Long-term selection experiment with Afrikaner cattle 3. Selection applied and response in calf growth traits

  • LM Beffa
  • JB van Wyk
  • GJ Erasmus
Keywords: Sanga, sub-tropics, correlated response

Abstract

A selection and line x environment interaction study with grade Afrikaner cattle was established in 1956 at Matopos Research Station, Zimbabwe. Two selection lines of 100 cows each were reared in different management environments. The non-supplemented (NS) line relied on the range throughout the year and was mated to calve with the onset of the rains (December to February). The supplemented (S) line was offered protein-rich supplements during the dry season and mated to calve prior to the onset of the rains (October to December). In 1976, after approximately two generations of selection, lines were sub-divided into 75 cows each, where one sub-line remained within each environment as a control; the remaining sub-lines were interchanged between environments. Bulls were selected on weaning weight within control lines, while replacement heifers were selected on weight at mating within sub-line. Data recorded over approximately six generations of selection (40 years) were analyzed. The average age of sires and dams at the time of birth of their progeny was 5.9 and 7.5 years respectively in the pre-crossover phase and was reduced to 4.4 and 6.5 years respectively in the post-crossover phase. The rate of inbreeding across lines and environments was 1.2%/generation. The cumulative selection differential trends for both the S and NS lines for adjusted weaning weight plotted against generation number were very low, relatively linear and greater for the S line (0.10 s.d./year) compared with the NS line (0.08 s.d./year). Direct and correlated responses were uniformly low, approximating 1% of the trait mean per generation, and indicating that considerable attention was given to secondary characters. These results concur with general findings of effective direct and correlated responses of weight traits to individual selection.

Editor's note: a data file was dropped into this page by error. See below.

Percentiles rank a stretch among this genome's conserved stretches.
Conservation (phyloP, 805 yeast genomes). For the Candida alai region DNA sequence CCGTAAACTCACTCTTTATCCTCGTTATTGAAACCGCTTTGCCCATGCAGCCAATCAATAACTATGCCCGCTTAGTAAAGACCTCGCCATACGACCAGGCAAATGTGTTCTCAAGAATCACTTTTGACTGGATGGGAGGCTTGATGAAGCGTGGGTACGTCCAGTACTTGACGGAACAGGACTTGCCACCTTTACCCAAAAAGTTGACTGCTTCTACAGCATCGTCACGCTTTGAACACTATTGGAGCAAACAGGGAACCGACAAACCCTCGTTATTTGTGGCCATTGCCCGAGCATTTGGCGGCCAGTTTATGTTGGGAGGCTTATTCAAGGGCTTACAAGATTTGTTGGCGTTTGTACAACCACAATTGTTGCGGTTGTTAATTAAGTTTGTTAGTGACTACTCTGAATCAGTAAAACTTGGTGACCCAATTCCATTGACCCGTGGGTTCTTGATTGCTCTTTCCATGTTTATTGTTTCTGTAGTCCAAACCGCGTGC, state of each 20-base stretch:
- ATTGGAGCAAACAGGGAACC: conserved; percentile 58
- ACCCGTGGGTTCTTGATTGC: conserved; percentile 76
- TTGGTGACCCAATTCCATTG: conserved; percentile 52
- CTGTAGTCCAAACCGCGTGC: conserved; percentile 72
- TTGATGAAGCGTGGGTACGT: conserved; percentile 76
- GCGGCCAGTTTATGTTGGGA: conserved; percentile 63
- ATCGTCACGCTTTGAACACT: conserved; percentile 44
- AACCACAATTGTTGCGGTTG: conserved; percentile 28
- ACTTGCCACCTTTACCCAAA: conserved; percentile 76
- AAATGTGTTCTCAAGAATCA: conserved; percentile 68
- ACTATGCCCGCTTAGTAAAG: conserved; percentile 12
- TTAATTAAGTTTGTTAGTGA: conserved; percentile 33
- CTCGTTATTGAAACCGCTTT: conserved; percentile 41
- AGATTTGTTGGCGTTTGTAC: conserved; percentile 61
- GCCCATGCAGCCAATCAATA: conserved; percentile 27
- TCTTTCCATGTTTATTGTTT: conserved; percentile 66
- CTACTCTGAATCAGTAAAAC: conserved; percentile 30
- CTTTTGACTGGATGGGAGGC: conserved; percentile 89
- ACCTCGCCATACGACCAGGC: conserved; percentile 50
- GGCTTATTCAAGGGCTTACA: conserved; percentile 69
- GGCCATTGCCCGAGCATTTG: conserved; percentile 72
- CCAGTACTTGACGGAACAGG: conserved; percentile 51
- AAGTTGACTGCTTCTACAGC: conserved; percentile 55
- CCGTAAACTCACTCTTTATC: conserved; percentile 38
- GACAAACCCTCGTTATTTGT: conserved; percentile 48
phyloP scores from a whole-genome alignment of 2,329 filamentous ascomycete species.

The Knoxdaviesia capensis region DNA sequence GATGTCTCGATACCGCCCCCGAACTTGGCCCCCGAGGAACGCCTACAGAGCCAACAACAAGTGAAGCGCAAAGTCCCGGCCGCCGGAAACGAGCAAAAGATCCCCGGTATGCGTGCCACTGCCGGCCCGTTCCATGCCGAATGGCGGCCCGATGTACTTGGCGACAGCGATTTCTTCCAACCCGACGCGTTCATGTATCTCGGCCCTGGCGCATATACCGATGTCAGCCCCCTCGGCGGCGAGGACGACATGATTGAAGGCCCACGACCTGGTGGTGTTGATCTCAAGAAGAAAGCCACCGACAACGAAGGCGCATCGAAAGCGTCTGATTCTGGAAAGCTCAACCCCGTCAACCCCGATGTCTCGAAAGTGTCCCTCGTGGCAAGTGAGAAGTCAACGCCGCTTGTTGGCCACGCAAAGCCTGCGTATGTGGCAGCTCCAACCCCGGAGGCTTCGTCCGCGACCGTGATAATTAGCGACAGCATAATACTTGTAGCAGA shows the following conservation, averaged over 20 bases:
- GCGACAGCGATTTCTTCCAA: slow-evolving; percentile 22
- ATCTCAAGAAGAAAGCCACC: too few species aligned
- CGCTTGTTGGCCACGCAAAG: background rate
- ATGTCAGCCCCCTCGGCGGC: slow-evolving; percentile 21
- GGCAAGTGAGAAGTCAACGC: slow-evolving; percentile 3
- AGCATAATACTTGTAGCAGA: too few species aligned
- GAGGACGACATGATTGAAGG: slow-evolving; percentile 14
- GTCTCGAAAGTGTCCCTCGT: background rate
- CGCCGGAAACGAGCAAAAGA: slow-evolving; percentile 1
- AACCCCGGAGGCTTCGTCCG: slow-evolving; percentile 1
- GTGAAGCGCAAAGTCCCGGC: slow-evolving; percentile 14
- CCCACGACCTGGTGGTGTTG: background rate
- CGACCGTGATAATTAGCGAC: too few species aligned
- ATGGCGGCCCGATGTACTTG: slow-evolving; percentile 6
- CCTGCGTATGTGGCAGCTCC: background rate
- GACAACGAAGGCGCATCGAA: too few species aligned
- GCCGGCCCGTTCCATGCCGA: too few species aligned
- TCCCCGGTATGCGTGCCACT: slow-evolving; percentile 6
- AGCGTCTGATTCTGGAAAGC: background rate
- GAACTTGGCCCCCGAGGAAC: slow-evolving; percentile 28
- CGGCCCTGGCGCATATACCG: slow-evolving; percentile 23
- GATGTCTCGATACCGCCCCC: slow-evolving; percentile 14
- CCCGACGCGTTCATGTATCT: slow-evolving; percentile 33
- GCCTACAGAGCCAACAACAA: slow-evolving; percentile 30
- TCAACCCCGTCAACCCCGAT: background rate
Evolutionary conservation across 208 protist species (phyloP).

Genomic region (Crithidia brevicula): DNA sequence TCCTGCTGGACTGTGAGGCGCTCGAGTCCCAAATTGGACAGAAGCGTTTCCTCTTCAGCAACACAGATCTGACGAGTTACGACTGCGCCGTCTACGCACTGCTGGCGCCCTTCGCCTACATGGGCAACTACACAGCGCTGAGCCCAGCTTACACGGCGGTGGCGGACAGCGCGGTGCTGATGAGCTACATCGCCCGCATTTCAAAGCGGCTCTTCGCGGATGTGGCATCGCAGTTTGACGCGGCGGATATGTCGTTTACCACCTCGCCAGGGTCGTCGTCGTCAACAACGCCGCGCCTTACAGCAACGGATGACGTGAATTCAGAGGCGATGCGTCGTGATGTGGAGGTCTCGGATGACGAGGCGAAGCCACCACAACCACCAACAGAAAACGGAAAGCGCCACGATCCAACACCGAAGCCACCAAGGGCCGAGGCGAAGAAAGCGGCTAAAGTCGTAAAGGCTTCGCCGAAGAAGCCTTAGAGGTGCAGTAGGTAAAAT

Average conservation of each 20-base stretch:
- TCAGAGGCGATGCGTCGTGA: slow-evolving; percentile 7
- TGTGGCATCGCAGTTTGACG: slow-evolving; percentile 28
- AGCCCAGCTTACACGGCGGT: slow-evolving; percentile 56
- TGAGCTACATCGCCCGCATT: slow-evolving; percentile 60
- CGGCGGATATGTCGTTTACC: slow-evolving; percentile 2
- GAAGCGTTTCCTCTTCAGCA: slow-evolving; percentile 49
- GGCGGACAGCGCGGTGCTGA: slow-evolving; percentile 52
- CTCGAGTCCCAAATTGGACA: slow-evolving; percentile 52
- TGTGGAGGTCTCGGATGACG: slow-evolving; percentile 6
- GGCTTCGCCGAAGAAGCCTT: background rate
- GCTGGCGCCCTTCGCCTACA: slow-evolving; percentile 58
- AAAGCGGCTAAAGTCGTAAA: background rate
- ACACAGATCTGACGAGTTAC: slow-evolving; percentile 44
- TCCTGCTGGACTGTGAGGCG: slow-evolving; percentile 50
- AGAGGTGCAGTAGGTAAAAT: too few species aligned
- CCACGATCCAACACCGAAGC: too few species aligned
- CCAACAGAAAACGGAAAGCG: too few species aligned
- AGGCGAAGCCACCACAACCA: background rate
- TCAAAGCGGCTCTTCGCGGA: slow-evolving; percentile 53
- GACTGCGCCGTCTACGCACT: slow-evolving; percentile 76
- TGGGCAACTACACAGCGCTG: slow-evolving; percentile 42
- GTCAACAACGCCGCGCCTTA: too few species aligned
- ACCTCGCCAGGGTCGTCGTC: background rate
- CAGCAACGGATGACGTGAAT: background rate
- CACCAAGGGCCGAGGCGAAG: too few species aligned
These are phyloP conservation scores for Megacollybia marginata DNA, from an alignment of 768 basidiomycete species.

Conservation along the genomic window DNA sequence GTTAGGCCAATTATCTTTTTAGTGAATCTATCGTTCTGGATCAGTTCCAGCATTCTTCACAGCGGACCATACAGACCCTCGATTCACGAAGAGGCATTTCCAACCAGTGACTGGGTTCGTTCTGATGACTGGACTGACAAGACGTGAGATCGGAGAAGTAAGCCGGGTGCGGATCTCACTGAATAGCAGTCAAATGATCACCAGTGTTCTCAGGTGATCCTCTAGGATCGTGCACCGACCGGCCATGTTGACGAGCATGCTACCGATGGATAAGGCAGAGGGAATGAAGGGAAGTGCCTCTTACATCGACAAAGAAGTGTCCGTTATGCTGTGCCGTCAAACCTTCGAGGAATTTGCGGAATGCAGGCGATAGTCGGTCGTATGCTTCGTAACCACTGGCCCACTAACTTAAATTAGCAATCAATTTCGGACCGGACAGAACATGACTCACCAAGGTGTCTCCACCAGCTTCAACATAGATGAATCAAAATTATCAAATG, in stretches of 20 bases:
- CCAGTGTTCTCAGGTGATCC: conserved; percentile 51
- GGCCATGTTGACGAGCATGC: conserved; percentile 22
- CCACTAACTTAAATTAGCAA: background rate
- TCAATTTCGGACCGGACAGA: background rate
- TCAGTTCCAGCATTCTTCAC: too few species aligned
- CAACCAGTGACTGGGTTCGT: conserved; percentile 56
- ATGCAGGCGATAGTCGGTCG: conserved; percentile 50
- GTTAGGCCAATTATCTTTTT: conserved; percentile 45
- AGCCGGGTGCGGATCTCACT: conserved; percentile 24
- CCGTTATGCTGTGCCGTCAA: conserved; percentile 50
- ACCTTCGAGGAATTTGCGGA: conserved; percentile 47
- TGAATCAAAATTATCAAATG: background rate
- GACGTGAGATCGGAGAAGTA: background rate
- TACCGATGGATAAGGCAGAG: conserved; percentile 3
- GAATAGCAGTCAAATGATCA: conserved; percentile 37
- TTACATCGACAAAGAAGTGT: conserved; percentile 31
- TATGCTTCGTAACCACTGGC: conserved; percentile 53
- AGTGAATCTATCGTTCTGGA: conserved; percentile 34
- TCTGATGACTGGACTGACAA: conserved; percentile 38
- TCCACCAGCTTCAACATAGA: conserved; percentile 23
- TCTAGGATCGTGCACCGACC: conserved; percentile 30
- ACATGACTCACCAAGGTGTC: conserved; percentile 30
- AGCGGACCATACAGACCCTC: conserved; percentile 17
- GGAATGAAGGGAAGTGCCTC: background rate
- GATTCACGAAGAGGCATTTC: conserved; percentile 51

Section
Articles

Journal Identifiers


eISSN: 2221-4062
print ISSN: 0375-1589